By Carla Cariño
I recently asked my 11th graders “What does it mean to be American?” Not one of them mentioned citizenship or papers. The majority of them talked about rights and freedom. One student in particular said something that stood out.
To me, what it means to be an American goes beyond your place of birth or the documents you have. What it means to be an American is less about who you are than what you are about— how you live your life, how you contribute to this country, how you pledge allegiance to a flag hoping and praying it will make room for you.
For many of my students, whose families have come from another country, this statement embodies their existence. Being American means understanding democratic rights like freedom and liberty. Being American means the ability to participate in a system in which citizens have voice. Citizenship is an action. It’s something you do.
I later had the opportunity to attend a naturalization ceremony at the Colorado History Museum. I asked a few of my advisement students to go with me and so seven of us watched 38 people from 17 different countries become citizens that day. Four out of six students I brought have immigrant parents as do I, so this was an emotional moment. When we discussed the event afterwards, one student said to me, “I kept imagining my parents up there and what it would be like for them in that moment.” This is the same student who helped organize the DACA walkouts at our school, the same student who so passionately advocates for immigration issues in class and the same student who is determined to live the American Dream citizenship in action. Dreaming is a common human experience. We all dream and the dream of citizenship for our DACA students is grounded in the dreams that all of us have for our children and our communities.
I believe deeply that President Trump’s reversal of DACA is a travesty for our country and for DACA recipients. The efforts of our DACA students need to be recognized and validated by providing a legislative pathway to citizenship. These kids are American in every sense of the word except social security numbers. They contribute to the American economy and attend many of our great higher education institutions. They are part of our society and culture, woven into our communities, striving for the same shared appreciation for Life, Liberty, and Pursuit of Happiness.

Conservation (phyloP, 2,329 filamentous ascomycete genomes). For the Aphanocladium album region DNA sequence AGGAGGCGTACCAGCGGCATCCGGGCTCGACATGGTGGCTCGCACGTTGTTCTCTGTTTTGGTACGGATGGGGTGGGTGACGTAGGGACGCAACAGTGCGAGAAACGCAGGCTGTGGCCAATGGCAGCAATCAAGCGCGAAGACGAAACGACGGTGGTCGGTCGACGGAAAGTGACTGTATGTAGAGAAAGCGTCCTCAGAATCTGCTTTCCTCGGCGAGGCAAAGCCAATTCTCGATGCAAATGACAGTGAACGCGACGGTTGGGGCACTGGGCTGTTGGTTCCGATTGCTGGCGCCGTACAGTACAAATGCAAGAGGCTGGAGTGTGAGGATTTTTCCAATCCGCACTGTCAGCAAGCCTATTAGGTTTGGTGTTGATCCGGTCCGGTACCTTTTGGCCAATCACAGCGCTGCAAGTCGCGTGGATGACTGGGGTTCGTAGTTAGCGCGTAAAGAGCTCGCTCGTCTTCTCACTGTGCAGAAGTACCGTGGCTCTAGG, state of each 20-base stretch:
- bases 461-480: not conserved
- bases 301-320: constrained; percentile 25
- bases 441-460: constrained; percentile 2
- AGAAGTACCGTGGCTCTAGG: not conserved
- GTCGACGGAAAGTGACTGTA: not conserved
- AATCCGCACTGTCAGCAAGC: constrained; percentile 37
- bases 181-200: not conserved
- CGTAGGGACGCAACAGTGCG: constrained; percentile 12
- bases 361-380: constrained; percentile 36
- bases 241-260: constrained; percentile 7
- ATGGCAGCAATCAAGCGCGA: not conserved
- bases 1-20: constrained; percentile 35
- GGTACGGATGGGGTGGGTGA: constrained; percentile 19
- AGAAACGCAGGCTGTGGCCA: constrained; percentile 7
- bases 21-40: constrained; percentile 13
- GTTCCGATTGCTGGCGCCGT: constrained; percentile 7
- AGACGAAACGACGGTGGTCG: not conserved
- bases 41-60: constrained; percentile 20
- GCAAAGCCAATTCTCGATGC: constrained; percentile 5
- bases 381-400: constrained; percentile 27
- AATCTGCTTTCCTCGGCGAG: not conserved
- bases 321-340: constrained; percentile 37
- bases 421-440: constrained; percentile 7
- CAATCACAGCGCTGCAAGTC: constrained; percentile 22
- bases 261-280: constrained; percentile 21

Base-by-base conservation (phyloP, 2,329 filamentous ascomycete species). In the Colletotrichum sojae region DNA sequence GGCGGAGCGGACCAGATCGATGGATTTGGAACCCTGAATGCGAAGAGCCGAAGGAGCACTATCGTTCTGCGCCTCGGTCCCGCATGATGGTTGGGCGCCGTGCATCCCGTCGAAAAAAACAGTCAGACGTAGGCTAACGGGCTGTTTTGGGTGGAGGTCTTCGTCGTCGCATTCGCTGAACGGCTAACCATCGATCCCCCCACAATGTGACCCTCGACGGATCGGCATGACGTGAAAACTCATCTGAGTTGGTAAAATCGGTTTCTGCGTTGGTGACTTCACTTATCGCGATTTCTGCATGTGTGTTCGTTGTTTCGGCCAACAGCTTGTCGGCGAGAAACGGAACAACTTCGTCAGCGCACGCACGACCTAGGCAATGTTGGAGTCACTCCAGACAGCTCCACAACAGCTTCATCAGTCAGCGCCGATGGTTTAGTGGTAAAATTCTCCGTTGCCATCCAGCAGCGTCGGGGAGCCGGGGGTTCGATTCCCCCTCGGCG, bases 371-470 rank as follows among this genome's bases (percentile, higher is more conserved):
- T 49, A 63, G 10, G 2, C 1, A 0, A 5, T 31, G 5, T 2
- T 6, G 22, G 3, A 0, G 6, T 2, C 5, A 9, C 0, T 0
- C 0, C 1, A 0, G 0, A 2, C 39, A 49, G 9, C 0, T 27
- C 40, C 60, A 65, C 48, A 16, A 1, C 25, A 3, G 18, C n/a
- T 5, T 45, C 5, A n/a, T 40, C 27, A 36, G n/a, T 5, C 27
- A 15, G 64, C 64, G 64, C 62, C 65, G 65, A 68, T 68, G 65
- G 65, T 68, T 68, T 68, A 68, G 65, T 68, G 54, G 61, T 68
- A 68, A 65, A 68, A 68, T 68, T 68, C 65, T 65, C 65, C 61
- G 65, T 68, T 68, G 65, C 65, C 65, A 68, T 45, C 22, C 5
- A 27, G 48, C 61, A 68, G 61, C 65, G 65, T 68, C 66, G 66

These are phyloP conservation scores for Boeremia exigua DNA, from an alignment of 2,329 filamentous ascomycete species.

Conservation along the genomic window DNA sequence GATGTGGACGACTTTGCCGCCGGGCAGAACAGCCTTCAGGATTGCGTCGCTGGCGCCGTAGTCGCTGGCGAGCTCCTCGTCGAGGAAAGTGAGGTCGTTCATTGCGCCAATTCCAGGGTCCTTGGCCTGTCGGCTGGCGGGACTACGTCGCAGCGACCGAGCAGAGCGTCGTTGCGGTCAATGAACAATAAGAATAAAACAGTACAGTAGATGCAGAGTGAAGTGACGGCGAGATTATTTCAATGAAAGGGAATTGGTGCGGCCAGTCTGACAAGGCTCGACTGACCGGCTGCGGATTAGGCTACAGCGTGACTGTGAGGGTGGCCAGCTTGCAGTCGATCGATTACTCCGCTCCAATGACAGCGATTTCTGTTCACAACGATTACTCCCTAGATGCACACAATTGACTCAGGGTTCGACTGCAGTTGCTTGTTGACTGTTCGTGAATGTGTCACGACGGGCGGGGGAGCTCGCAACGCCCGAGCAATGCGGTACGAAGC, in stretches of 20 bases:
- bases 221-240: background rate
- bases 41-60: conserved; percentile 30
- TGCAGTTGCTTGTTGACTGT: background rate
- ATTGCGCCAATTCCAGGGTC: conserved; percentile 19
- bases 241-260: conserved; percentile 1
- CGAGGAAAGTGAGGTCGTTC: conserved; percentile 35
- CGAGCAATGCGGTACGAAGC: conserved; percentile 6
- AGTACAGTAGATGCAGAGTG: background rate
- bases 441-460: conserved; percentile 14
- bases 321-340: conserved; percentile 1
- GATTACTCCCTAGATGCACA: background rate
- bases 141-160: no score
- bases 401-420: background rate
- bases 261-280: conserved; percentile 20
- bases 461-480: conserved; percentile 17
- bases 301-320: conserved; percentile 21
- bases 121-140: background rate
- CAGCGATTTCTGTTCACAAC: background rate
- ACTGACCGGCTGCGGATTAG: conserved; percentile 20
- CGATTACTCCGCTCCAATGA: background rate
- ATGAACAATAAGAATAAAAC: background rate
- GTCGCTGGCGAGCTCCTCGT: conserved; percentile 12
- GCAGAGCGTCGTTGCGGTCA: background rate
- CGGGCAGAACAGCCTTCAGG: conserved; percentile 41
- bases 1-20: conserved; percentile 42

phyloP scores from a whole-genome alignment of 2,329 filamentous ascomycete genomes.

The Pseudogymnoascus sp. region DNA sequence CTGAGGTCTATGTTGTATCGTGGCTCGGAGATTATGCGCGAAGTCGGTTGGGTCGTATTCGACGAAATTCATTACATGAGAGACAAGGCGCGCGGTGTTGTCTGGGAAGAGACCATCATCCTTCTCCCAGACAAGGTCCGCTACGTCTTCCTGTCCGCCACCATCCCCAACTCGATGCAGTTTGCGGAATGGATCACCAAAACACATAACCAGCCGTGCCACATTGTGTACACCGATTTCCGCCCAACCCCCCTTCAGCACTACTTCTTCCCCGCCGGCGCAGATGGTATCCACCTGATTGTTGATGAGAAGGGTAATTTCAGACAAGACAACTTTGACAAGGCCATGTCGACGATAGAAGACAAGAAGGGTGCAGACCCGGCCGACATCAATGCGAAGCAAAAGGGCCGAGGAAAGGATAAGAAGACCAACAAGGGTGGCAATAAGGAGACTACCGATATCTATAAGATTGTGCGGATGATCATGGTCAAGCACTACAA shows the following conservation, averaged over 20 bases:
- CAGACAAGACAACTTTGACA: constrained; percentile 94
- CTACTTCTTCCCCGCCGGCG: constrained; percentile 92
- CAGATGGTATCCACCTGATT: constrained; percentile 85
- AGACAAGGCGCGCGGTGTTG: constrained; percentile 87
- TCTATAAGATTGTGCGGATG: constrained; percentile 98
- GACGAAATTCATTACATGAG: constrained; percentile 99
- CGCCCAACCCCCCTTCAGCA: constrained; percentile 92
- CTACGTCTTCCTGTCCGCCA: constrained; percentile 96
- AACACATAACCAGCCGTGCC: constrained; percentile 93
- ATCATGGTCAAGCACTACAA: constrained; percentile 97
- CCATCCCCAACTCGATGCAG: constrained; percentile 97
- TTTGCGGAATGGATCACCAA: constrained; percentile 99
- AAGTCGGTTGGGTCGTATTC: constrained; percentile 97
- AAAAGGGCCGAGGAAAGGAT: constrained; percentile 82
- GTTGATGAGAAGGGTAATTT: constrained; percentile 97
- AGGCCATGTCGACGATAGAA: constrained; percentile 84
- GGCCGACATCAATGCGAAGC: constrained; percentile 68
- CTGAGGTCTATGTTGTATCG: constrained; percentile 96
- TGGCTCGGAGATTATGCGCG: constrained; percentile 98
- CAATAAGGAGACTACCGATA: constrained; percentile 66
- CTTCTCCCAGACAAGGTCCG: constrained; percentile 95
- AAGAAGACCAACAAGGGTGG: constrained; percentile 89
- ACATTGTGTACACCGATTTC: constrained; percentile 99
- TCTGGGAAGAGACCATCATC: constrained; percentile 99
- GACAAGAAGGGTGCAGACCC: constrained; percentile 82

We can do more. Here is what you can do as a teacher:
Help your students find their voice
We all need to take collective ownership of our communities and demonstrate the compassion that is necessary right now. Help your students find their voice. Show them how to access democracy by volunteering, calling legislators, writing to representatives, and working with organizations that support their ideas and needs. Empower them.
Help your students understand
Talk about DACA. Help your students understand relevant legislation and why it is important for the DREAM Act to pass Congress.
Advocate for your students
Write and call your federal legislators and advocate for these kids. They deserve their natural rights and access to the means of progress in our society through education and meaningful work.
I am a first generation American so I know firsthand what it means for one’s parents to come to this nation and want the best for their children. Nobody wants to leave their homeland unless they feel the necessity to do so. Being an immigrant in this country can be hard. We have an opportunity as a nation to validate these children who can help defend some of our greatest democratic institutions. Help them stay out of the shadows and embrace them as you would any other member of your community.
Carla Cariño teaches 11th grade civics, AP government and politics and ethnic studies at North High School in Denver. She is a Teach Plus Colorado Teaching Policy Fellow.